(2a. That is not to say that there aren’t some very good reasons for couples to call it quits (and I know, I know–this is such an un-Christian statement). I’ve seen marriages in which the men abused the women (run, run, run, I’ve said). I’ve seen marriages in which the women abused the men (run, run, run, I’ve said). Cheaters have done what cheaters do, and how can any man tolerate that sort of pain? You may have lived through this sort of situation, and of course, this is not what I’m invoking when I write of the DME. There are reasons to head for the hills, to leave a marriage behind. Even the scriptures seem to indicate as much.)

3. The confluence of the Justice movement and the DME are a curious thing. After all, what could be more just than honoring your spouse? What could be more merciful that practicing forgiveness and walking into the light of the vows you made all those years ago? (Walking into vows is a continual, sometimes harder-than-hell practice.) What could be more humble that being splayed at the feet of your bonded lover? And yet, why do the marriages of the modern faith-bearers (sometimes justice seekers) fall to the firing squad of the DME?

4. I’ve heard it over and over again–I deserve to be happy or We’re both such different people now or I just need to be who I am. I’ve heard it out of one side of folks’ mouths, while out of the other I’ve heard these things–Buy fair trade fabric or Engage racial reconciliation or Love the orphan.

Happiness–as if that’s the highest ideal.

Change–as if our vows don’t follow us.

Self-actualization–as if we don’t lay some of that aside at the marriage altar.

5. So many of us work, work, work to reconcile the land, the races, society to the orphan, and these are good, noble, virtuous things. These things embody acting justly, loving mercy, and walking humbly. But what could it look like if we treated marriage as a justice issue? How might we embody marital reconciliation even as we work to reconcile the land, the races, society to the orphan?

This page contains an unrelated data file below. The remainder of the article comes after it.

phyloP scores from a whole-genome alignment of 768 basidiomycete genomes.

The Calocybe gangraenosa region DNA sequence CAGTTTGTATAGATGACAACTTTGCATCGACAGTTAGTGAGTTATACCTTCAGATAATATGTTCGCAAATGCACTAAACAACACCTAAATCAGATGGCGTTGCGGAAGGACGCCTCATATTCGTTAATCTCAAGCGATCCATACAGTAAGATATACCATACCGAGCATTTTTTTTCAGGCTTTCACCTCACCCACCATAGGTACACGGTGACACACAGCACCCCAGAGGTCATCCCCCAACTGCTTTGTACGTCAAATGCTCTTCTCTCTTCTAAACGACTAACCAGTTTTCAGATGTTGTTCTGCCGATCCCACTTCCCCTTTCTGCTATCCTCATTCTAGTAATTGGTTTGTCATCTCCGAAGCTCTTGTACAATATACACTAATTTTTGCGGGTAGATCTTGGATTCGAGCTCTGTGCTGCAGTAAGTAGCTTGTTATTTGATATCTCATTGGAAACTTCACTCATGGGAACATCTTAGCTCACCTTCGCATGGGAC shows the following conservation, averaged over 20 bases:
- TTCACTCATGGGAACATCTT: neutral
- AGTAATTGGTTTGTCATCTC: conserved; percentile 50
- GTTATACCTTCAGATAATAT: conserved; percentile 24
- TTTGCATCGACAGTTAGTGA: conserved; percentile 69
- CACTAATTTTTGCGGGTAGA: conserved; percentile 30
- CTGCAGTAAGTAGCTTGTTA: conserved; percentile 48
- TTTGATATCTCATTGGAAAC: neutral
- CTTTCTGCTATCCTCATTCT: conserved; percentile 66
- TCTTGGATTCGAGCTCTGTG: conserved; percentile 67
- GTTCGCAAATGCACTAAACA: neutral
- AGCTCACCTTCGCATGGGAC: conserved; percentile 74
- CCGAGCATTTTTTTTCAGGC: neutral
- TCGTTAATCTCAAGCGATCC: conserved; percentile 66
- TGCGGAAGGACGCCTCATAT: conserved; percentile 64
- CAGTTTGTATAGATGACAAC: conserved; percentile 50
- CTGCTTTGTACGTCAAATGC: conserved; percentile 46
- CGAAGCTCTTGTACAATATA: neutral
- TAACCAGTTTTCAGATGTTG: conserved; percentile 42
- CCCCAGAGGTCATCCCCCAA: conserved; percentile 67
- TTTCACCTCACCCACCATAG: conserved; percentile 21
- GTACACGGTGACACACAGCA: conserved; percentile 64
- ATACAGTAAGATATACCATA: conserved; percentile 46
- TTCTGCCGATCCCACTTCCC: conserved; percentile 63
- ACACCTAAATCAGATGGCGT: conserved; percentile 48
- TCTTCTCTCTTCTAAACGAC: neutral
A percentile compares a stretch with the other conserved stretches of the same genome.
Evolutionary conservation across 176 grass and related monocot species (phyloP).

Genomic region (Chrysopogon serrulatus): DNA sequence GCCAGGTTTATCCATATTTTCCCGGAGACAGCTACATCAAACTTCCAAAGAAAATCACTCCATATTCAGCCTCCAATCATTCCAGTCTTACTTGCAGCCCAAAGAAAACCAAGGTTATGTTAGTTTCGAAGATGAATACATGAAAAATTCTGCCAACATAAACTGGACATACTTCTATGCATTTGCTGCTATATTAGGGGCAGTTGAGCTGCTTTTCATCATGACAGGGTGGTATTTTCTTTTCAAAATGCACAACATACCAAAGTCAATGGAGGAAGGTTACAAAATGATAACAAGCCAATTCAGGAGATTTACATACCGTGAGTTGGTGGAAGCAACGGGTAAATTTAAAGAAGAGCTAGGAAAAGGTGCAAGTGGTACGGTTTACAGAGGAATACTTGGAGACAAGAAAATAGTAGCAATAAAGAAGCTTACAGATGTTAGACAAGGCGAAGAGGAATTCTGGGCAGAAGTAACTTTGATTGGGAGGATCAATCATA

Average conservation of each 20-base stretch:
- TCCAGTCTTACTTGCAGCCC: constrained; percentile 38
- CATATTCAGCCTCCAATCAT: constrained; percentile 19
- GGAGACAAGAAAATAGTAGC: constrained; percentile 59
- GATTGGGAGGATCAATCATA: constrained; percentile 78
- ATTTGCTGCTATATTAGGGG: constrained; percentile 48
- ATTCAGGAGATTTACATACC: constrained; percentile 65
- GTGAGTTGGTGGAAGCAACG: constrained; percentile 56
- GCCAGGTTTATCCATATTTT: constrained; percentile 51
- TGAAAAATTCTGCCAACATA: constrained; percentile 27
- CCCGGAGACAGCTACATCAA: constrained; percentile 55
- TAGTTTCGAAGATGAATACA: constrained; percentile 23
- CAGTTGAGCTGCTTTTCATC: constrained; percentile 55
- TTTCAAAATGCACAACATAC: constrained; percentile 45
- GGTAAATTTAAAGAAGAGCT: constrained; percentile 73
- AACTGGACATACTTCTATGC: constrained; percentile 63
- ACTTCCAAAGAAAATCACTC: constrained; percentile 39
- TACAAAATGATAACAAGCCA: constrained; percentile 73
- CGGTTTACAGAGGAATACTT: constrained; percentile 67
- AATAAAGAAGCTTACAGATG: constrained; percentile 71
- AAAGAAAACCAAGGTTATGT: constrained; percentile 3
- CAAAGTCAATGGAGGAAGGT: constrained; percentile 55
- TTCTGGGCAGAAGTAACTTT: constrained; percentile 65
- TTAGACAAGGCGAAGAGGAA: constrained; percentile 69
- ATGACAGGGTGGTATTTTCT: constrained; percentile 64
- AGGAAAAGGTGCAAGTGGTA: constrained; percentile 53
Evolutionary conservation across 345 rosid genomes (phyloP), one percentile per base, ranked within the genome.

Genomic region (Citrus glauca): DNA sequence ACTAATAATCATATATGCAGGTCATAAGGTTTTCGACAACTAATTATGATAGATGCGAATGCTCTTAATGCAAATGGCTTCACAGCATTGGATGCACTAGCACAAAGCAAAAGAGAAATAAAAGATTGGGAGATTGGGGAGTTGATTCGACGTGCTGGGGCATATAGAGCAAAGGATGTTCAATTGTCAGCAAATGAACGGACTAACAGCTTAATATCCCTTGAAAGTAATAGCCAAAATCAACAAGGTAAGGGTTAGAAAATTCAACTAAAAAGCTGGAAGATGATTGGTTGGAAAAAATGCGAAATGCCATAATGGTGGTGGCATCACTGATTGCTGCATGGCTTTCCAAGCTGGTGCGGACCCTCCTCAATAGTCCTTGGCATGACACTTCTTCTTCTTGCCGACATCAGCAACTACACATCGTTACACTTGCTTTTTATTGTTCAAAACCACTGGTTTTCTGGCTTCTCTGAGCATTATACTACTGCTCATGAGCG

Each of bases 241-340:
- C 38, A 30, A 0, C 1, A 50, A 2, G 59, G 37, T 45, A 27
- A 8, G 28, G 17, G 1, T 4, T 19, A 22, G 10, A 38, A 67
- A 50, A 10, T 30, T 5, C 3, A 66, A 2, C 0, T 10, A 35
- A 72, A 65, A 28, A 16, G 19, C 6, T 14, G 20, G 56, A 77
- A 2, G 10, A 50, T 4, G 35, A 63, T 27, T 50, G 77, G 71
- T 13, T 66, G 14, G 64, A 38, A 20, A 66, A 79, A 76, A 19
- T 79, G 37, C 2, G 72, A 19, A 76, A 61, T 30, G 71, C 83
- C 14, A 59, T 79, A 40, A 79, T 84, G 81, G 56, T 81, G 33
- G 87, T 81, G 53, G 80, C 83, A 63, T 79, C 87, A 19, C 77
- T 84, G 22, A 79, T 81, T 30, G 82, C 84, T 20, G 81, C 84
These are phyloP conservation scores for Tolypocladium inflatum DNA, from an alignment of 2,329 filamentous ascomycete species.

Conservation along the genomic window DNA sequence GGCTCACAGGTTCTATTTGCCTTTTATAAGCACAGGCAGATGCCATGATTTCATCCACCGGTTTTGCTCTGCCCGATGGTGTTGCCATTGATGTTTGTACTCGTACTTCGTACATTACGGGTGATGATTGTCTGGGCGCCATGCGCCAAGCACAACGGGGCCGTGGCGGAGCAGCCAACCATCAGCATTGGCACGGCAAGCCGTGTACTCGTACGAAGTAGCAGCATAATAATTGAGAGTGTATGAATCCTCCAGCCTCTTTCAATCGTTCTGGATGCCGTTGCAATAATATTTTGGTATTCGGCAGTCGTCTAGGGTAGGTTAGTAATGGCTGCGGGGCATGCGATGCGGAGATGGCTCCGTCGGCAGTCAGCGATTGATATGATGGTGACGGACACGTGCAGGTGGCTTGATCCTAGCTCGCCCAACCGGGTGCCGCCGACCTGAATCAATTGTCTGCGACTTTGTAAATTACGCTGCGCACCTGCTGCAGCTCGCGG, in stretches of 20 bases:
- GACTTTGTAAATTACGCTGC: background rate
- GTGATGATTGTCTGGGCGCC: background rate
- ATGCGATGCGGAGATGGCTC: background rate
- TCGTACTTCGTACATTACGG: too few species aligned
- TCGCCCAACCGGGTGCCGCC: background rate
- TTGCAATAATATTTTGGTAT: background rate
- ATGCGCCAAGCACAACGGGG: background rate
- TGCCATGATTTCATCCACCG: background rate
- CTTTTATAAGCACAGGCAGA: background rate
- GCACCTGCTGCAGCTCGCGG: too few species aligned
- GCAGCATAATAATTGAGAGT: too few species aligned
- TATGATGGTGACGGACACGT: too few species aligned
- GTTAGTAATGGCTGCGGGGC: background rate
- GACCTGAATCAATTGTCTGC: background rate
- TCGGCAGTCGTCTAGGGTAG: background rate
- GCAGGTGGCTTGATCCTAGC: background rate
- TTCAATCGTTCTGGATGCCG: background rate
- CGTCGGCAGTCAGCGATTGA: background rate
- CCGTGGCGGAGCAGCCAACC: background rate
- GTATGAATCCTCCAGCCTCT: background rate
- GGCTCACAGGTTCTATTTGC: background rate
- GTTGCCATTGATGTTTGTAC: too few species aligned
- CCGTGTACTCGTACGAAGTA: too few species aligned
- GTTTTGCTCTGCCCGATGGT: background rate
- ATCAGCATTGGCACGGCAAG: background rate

What if we asked the same questions of our marriages we ask in the pursuit of justice and mercy:

Am I (are we) versatile? 

Is our marital course sustainable?

Are we creating something lasting, something with longevity, perhaps something permanent and beautiful?

This, I think, might be the way to draw us from the DME and into something with sticking power. It might turn our mass-produced and plastic vows into something more elemental, more life-giving, more human.

 

***BECOME A PATRON***

Do you like the content here or in my Tiny Letter? Then I’d like to invite you to join my Patreon community. What is Patreon? It’s a way for you, the reader, to become a patron, a person supporting the arts (my art to be precise), and receive behind the scenes content in return. What kind of content? Here’s a taste:

Visit my Patreon page for more information. And, if you enjoy this website and haven’t yet signed up for the bi-monthly Tiny Letter newsletter, feel free to sign up below.

powered by TinyLetter

 

Want to receive my updates in your inbox? Click here. Also, follow along on Twitter and Facebook.

A Non-Anxious Presence